Rail chaos ’caused £38m of damage to Northern economy’

Northern Rail

The transport chaos linked to rail timetable changes this summer cost railway users more than a million hours and resulted in a £38m hit to the economy, a new report revealed today.

And Greater Manchester Mayor Andy Burnham has written to Prime Minister Theresa May urging her to personally intervene to resolve the the rail “chaos” in the North.

The Northern Powerhouse Partnership (NPP), set up by former Chancellor George Osborne, issued a report today outlining the impact on commuters, businesses and families of the botched introduction of a new timetable by train operator Northern on May 20.

The report calls for more powers to be devolved to regional body Transport for the North (TfN) after accusing the Government of failing to intervene to prevent the disruption.

The NPP’s report claims that for Northern customers alone, 945,180 hours were lost between May 20, and June 30, at an average of 22,504 per day, resulting in a £38m loss to the economy.

The NPP says rail company TransPennine Express failed to provide data, meaning the total loss to the Northern economy is likely to be far greater.

Today’s report claimed that the delays led to employees failing to get to work, missing out on job opportunities or losing their jobs, while parents were unable to put their children to bed and many businesses saw a drastic cut in productivity.

Problems were caused by Network Rail failing to complete electrification work on time

But while Northern and TransPennine were faced with an impossible task, the report says neither did enough to communicate the scale of the disruption.

And while Northern put in an emergency timetable, which is due to end today, TransPennine did not, and performed poorly throughout the summer, with more than 15% of its trains late or cancelled on one of its routes.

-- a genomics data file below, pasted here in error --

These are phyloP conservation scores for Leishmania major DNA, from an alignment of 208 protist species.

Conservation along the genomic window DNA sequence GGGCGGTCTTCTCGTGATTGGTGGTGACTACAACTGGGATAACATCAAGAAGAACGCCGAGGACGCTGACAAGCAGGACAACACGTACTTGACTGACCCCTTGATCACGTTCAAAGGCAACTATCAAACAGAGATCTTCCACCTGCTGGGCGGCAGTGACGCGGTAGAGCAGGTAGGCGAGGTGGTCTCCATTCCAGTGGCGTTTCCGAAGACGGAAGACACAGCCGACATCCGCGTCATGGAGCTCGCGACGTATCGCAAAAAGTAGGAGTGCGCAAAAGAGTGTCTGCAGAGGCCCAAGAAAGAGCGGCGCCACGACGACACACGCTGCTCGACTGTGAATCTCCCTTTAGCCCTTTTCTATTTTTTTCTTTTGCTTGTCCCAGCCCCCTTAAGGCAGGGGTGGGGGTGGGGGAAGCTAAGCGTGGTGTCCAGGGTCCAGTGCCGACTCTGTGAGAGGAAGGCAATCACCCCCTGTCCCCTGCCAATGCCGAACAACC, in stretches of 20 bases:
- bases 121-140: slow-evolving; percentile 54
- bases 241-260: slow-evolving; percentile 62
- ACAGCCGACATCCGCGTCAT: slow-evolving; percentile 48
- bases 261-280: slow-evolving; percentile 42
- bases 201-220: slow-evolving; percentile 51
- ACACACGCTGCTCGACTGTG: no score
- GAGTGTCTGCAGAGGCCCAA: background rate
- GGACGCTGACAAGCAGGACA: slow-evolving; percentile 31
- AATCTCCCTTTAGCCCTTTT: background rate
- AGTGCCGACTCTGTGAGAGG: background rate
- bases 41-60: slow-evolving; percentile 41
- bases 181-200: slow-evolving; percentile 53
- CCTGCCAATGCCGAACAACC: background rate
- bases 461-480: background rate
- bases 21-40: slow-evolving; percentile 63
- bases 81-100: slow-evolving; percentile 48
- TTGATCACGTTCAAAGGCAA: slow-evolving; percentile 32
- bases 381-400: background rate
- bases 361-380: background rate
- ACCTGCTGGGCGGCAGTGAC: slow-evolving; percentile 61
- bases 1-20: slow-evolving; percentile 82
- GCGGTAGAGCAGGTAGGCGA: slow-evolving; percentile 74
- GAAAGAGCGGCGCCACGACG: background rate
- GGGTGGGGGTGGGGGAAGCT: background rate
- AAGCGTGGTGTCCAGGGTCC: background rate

Transport Secretary Chris Grayling’s Department for Transport (DfT) came in for damning criticism.

The report said it had the power to stop the introduction of timetables but did not do so, and the department “did not have nearly enough control or oversight over the Northern Powerhouse railway network”.

Among the report’s recommendations is that TfN takes control of the £3bn Trans Pennine route upgrade and is responsible for all Northern transport spending.

Greater Manchester Mayor Andy Burnham said intervention by the Prime Minister was needed as he claimed there were no signs of improvement in services.

In a letter to Theresa May he wrote that performance on Northern Rail services “continued to be poor” following Mr Grayling’s statement in May that the issue was the number one priority for his department.

Mr Burnham said: “There are only so many times that I can call on Chris Grayling to do his job and help rail passengers in the North. He has failed to deliver on his promise to make sorting out rail chaos here his top priority and that is why I feel have no choice but to ask the Prime Minister to intervene.”

George Osborne said: “This report sets out a clear message to Government – the Northern Powerhouse is crying out for more devolution.

“This is the very role we envisaged Transport for the North doing when we set them up; Northern leaders will support them in making sure the people of the Northern Powerhouse get the modern, connected network they deserve.”

Northern Powerhouse Partnership director Henri Murison, who co-wrote the report, said: “The bottom line is that this must never happen again.”

A DfT spokesperson said: “Whilst progress has been made to improve services for Northern passengers, the disruption they have experienced has been unacceptable and we must continue to see significant improvements.

“An independent inquiry has been launched to establish what went wrong and to ensure this does not happen again and, with Transport for the North, we have set out a comprehensive, industry-funded package of compensation for regular passengers.

“We continue to work with TfN and Network Rail to determine the best way to achieve major improvements for rail passengers between Manchester, Leeds and York, as part of the £3bn upgrade of the Trans-Pennine route being delivered between 2019 and 2024.”